For decades, the justice system tagged dads across America with felonies, effectively barring them from the workplace. With the legalization or decriminalization of marijuana spreading like wildfire across the States, criminal justice reform, overall, is becoming more progressive. Suddenly, serious jail-time for minor drug offenses is a thing of the past, and now, voters are questioning the legitimacy of background checks. For ex-felons who seek to change their lives, the barriers they face often force them back into a life of crime or permanent second-class citizenship. However, with a shift in the political climate, judges are ruling more in favor of second chances than punishment. New legislation has made it possible for some offenders to have their felony records sealed or expunged. Background check companies like Checkr routinely break FCRA rules on background checks, and companies like Uber who rely on these inaccurate reports break EEOC rules too. Good for the ex-felon or current felon, there are tens of thousands of dollars you can make from companies like Uber who deny you a job because of your background or Checkr who issues faulty background reports.
When that pre-adverse action letter comes, I’m sure your heart sinks and you feel less than dirt. The letter tells you they’ve found something on your report and they’re going to tell your employer about it. At this point, the company you applied for has already offered you the position, but it’s being snatched out of your mouth. You sigh and shake your head, defeated. However, if you are familiar with FCRA rules, you may be able to make a ton of money from the situation.
Say, for instance, you do have a felony on your background that is not sealed or expunged. An employer has a right to consider that felony. However, their decision not to hire you can not be solely based on your felony. Quite the opposite. The company has to get your side of the story. It has to take into consideration any evidence of rehabilitation while weighing if your job and nature of conviction would be a conflict of interest. For example, if you have a felony conviction for bank fraud, that’s probably enough for a bank not to hire you, unless you have some outstanding proof of rehabilitation. But if you have the same bank fraud felony but you’re denied an Uber driver position solely because of your bank fraud conviction, you may be entitled to money in damages and loss wages from the company.
Under the circumstances above, when a company like Uber flat-out denies employment to an applicant only because of a felony, that company has violated EEOC rules. To remedy this, you start off by writing a demand letter to Uber (or whatever company), telling Uber where they went wrong, how many hours of work you missed and the amount of punitive damages you deserve from the company. So, if they denied your employment a month ago, you would claim they owe you a working-month’s salary and whatever you assess the punitive damages to be. Also, you tell them you expect compensation within two weeks of the date on the letter and hope to avoid further legal action. It doesn’t mean they’ll pay, but it puts them on notice. Likely, Uber would be willing to pay some of what you demand, but not all. Doing it this way with just a demand letter which you should mail, you have no court or legal fees or overhead. All the money would be yours.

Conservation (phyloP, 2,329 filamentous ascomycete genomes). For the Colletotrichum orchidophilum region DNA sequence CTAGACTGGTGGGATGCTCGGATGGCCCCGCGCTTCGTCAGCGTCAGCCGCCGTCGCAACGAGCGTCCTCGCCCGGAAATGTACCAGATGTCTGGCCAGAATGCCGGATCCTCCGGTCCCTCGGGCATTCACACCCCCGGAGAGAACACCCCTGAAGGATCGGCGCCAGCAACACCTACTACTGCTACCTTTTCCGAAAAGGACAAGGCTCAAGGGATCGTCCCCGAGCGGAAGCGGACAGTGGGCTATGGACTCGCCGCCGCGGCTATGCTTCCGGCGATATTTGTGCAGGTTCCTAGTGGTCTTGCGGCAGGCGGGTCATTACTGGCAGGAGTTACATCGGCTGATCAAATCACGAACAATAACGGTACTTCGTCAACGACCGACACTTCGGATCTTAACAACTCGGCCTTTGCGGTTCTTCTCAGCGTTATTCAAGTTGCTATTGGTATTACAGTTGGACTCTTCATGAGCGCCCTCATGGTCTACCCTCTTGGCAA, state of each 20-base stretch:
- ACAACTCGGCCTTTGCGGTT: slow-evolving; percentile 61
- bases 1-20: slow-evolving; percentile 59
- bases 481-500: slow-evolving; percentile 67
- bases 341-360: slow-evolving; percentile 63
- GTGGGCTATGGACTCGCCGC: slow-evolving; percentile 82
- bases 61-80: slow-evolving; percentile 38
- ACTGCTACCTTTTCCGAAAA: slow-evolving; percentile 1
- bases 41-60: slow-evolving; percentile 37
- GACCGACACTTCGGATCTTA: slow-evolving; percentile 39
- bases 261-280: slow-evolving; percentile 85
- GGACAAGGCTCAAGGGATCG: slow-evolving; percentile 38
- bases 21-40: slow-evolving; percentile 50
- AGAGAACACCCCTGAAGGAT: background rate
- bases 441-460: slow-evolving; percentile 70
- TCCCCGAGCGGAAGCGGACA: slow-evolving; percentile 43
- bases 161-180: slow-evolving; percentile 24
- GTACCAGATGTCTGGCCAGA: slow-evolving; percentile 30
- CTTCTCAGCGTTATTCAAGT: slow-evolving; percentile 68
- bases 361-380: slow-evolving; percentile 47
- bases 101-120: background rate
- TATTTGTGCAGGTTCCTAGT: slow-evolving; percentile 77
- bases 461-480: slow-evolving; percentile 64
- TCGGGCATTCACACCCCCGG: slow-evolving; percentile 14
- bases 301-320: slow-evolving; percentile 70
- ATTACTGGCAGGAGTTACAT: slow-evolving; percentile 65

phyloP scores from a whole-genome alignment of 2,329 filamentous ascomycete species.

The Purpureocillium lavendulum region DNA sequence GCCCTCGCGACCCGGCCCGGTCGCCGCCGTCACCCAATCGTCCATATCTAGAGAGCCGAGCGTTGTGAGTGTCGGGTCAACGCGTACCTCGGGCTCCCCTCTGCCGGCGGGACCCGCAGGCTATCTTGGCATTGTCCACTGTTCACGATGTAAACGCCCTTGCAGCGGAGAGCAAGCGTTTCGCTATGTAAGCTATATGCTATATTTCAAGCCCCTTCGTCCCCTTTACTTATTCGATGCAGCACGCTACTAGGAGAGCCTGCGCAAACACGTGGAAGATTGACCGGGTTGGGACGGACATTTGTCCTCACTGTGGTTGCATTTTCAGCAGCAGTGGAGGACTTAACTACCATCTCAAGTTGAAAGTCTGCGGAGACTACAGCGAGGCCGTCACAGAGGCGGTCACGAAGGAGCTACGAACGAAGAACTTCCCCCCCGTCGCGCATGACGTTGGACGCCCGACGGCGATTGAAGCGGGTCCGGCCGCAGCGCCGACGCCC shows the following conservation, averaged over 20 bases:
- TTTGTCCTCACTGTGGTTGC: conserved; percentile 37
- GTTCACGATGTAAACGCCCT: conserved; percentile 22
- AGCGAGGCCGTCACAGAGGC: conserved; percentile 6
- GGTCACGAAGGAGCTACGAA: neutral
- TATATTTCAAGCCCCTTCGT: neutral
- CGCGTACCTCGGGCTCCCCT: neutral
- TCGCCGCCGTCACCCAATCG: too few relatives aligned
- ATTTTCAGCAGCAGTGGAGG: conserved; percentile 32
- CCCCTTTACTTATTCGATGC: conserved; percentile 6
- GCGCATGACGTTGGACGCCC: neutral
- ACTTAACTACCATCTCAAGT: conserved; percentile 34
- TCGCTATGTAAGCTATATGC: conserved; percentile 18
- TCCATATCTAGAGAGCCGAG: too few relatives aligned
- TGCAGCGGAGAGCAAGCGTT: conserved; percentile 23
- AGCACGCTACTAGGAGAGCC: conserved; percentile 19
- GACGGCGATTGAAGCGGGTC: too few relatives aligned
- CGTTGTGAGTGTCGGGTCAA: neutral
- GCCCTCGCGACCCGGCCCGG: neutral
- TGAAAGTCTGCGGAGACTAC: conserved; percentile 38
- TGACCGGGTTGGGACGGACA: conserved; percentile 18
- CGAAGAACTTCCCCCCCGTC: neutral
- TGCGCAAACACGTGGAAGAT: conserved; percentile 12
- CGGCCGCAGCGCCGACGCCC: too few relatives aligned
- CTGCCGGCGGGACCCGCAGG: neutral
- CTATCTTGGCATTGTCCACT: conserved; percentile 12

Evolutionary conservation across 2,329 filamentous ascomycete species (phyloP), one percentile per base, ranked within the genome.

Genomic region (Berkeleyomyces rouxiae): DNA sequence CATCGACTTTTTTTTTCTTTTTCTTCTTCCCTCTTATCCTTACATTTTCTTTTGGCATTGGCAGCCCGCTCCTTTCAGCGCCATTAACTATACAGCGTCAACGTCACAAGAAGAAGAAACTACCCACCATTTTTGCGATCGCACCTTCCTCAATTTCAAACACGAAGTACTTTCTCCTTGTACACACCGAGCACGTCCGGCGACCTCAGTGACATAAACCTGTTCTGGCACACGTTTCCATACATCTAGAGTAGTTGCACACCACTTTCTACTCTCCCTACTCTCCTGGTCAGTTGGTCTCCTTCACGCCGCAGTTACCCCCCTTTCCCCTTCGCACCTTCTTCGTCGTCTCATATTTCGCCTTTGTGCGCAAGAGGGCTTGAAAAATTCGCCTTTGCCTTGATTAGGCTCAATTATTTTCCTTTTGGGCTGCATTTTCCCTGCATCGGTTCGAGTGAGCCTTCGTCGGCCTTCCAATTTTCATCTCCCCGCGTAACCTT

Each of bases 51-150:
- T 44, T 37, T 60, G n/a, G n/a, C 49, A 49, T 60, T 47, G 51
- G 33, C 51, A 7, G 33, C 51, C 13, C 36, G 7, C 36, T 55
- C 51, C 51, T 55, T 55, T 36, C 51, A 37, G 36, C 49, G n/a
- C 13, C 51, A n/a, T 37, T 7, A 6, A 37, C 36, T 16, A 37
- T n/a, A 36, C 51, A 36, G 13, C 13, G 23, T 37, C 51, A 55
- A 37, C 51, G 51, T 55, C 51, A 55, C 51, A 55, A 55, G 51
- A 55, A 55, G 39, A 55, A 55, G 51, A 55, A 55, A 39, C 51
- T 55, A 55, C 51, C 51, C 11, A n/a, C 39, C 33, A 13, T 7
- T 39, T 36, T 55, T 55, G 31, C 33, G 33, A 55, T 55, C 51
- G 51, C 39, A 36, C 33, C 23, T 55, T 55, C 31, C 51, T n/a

When a judge grants your record sealed or expunged, it takes at least a couple of months to be completely removed from public view. In between this time, if you apply for a job, companies like Checkr will unethically furnish your felony conviction to your employer. You can sue Checkr for this. Instead of suing, follow the steps described in the previous paragraph, but you send demand letters to both the background investigation company and the employer. The background company is at fault for 1. giving out a record that is under order to be sealed or expunged (violation of FCRA), even if it is not sealed or expunged yet. Uber is at fault for 1. Using a sealed or expunged record to deny you employment and 2. Not giving you a chance to present evidence of rehabilitation or mitigating factors (violations of EEOC rules). This way, you can earn money from two different companies. You can do this to as many companies you need to who unethically deny you employment.
When assessing your damages, you must not exaggerated. Demand reasonable amounts for lost wages. Whatever the job is, just calculate the hours of lost pay. When it comes to punitive damages, how long has it been since Uber or Checkr violated your rights? How impactful was that violation to your life? How was that violation illegal and to what degree? Reasonable numbers make your demand more reasonable. Remember, demand letters go to lawyers. So, use the right language to press the right buttons. A demand letter is short and free if you write it yourself, and you don’t have to go to court. Get what you can for free. Use your background to your advantage and become a wealthy ex-felon or felon overnight.
*This is not legal advice, and should not be taken as such.
Jermaine Reed, MFA is a writer from Chicago who writes fiction, nonfiction, local news stories and national news stories. For self-publishers, authors and other writers and creatives, Jermaine provides proofreading on Fivver. Please join Jermaine’s email list to get notifications on new blog posts, writing advice and free books. Get his recently released Science Fiction novel A Glitch in Humanity by clicking here.